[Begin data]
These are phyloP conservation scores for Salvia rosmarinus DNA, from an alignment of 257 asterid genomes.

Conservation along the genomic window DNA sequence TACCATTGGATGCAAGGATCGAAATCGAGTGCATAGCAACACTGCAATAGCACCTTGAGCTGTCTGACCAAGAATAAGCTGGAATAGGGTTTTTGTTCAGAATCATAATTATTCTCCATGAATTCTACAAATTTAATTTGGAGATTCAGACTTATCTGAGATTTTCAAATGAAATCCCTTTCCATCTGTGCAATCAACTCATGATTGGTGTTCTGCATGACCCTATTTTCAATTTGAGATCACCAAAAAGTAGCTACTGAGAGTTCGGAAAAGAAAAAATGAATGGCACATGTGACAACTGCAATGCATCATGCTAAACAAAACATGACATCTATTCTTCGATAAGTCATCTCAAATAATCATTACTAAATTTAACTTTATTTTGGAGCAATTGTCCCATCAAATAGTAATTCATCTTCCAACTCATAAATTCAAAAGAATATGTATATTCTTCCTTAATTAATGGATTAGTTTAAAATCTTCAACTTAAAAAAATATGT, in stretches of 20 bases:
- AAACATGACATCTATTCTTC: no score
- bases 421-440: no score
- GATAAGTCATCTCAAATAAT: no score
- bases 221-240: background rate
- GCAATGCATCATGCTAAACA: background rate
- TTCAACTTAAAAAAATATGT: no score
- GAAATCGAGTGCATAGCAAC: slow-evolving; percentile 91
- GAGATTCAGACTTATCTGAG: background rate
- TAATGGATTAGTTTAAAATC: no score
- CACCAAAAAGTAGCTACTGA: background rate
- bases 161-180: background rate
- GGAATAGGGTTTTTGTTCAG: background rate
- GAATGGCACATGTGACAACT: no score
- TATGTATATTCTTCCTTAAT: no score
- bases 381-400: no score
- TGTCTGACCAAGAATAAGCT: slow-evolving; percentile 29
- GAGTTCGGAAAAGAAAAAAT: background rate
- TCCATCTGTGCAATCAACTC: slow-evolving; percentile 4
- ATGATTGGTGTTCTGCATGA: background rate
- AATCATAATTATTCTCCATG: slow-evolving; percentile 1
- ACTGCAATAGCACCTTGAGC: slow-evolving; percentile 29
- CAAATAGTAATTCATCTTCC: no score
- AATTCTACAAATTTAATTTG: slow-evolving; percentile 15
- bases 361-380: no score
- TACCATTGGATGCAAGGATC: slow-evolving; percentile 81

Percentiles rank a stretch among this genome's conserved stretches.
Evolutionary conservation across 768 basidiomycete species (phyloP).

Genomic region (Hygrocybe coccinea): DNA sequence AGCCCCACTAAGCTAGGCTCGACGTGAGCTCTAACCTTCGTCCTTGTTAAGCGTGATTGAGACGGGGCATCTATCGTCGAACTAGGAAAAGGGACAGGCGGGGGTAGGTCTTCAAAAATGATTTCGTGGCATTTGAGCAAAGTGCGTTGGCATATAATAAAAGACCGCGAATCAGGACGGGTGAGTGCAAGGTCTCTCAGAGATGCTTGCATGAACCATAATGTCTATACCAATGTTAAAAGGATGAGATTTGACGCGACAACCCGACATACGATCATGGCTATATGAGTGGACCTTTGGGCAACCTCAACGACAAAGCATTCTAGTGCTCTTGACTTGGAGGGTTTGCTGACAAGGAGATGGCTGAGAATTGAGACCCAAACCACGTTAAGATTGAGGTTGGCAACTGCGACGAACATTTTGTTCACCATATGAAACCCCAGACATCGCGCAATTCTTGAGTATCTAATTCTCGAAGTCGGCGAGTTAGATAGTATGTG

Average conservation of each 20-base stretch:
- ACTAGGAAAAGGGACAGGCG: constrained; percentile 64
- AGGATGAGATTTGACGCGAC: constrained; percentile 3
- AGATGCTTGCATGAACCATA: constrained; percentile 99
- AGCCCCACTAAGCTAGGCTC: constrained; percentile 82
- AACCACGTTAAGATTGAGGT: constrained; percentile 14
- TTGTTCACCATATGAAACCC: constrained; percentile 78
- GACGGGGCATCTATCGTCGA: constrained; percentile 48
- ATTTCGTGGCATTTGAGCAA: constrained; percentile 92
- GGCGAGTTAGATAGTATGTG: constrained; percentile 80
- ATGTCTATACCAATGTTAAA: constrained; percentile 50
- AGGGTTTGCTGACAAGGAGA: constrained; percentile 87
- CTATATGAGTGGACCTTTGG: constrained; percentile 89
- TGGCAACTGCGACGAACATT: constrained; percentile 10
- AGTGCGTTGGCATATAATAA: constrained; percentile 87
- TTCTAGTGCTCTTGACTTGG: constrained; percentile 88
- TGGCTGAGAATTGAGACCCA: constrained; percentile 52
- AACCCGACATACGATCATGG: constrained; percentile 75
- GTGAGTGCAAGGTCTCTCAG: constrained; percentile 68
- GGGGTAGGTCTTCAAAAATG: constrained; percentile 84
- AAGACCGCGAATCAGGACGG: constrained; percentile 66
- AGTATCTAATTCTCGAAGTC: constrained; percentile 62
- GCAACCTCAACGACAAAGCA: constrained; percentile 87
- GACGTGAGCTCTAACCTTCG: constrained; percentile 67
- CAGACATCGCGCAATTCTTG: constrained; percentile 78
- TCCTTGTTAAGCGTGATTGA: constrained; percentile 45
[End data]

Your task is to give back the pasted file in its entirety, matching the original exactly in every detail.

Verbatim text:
These are phyloP conservation scores for Salvia rosmarinus DNA, from an alignment of 257 asterid genomes.

Conservation along the genomic window DNA sequence TACCATTGGATGCAAGGATCGAAATCGAGTGCATAGCAACACTGCAATAGCACCTTGAGCTGTCTGACCAAGAATAAGCTGGAATAGGGTTTTTGTTCAGAATCATAATTATTCTCCATGAATTCTACAAATTTAATTTGGAGATTCAGACTTATCTGAGATTTTCAAATGAAATCCCTTTCCATCTGTGCAATCAACTCATGATTGGTGTTCTGCATGACCCTATTTTCAATTTGAGATCACCAAAAAGTAGCTACTGAGAGTTCGGAAAAGAAAAAATGAATGGCACATGTGACAACTGCAATGCATCATGCTAAACAAAACATGACATCTATTCTTCGATAAGTCATCTCAAATAATCATTACTAAATTTAACTTTATTTTGGAGCAATTGTCCCATCAAATAGTAATTCATCTTCCAACTCATAAATTCAAAAGAATATGTATATTCTTCCTTAATTAATGGATTAGTTTAAAATCTTCAACTTAAAAAAATATGT, in stretches of 20 bases:
- AAACATGACATCTATTCTTC: no score
- bases 421-440: no score
- GATAAGTCATCTCAAATAAT: no score
- bases 221-240: background rate
- GCAATGCATCATGCTAAACA: background rate
- TTCAACTTAAAAAAATATGT: no score
- GAAATCGAGTGCATAGCAAC: slow-evolving; percentile 91
- GAGATTCAGACTTATCTGAG: background rate
- TAATGGATTAGTTTAAAATC: no score
- CACCAAAAAGTAGCTACTGA: background rate
- bases 161-180: background rate
- GGAATAGGGTTTTTGTTCAG: background rate
- GAATGGCACATGTGACAACT: no score
- TATGTATATTCTTCCTTAAT: no score
- bases 381-400: no score
- TGTCTGACCAAGAATAAGCT: slow-evolving; percentile 29
- GAGTTCGGAAAAGAAAAAAT: background rate
- TCCATCTGTGCAATCAACTC: slow-evolving; percentile 4
- ATGATTGGTGTTCTGCATGA: background rate
- AATCATAATTATTCTCCATG: slow-evolving; percentile 1
- ACTGCAATAGCACCTTGAGC: slow-evolving; percentile 29
- CAAATAGTAATTCATCTTCC: no score
- AATTCTACAAATTTAATTTG: slow-evolving; percentile 15
- bases 361-380: no score
- TACCATTGGATGCAAGGATC: slow-evolving; percentile 81

Percentiles rank a stretch among this genome's conserved stretches.
Evolutionary conservation across 768 basidiomycete species (phyloP).

Genomic region (Hygrocybe coccinea): DNA sequence AGCCCCACTAAGCTAGGCTCGACGTGAGCTCTAACCTTCGTCCTTGTTAAGCGTGATTGAGACGGGGCATCTATCGTCGAACTAGGAAAAGGGACAGGCGGGGGTAGGTCTTCAAAAATGATTTCGTGGCATTTGAGCAAAGTGCGTTGGCATATAATAAAAGACCGCGAATCAGGACGGGTGAGTGCAAGGTCTCTCAGAGATGCTTGCATGAACCATAATGTCTATACCAATGTTAAAAGGATGAGATTTGACGCGACAACCCGACATACGATCATGGCTATATGAGTGGACCTTTGGGCAACCTCAACGACAAAGCATTCTAGTGCTCTTGACTTGGAGGGTTTGCTGACAAGGAGATGGCTGAGAATTGAGACCCAAACCACGTTAAGATTGAGGTTGGCAACTGCGACGAACATTTTGTTCACCATATGAAACCCCAGACATCGCGCAATTCTTGAGTATCTAATTCTCGAAGTCGGCGAGTTAGATAGTATGTG

Average conservation of each 20-base stretch:
- ACTAGGAAAAGGGACAGGCG: constrained; percentile 64
- AGGATGAGATTTGACGCGAC: constrained; percentile 3
- AGATGCTTGCATGAACCATA: constrained; percentile 99
- AGCCCCACTAAGCTAGGCTC: constrained; percentile 82
- AACCACGTTAAGATTGAGGT: constrained; percentile 14
- TTGTTCACCATATGAAACCC: constrained; percentile 78
- GACGGGGCATCTATCGTCGA: constrained; percentile 48
- ATTTCGTGGCATTTGAGCAA: constrained; percentile 92
- GGCGAGTTAGATAGTATGTG: constrained; percentile 80
- ATGTCTATACCAATGTTAAA: constrained; percentile 50
- AGGGTTTGCTGACAAGGAGA: constrained; percentile 87
- CTATATGAGTGGACCTTTGG: constrained; percentile 89
- TGGCAACTGCGACGAACATT: constrained; percentile 10
- AGTGCGTTGGCATATAATAA: constrained; percentile 87
- TTCTAGTGCTCTTGACTTGG: constrained; percentile 88
- TGGCTGAGAATTGAGACCCA: constrained; percentile 52
- AACCCGACATACGATCATGG: constrained; percentile 75
- GTGAGTGCAAGGTCTCTCAG: constrained; percentile 68
- GGGGTAGGTCTTCAAAAATG: constrained; percentile 84
- AAGACCGCGAATCAGGACGG: constrained; percentile 66
- AGTATCTAATTCTCGAAGTC: constrained; percentile 62
- GCAACCTCAACGACAAAGCA: constrained; percentile 87
- GACGTGAGCTCTAACCTTCG: constrained; percentile 67
- CAGACATCGCGCAATTCTTG: constrained; percentile 78
- TCCTTGTTAAGCGTGATTGA: constrained; percentile 45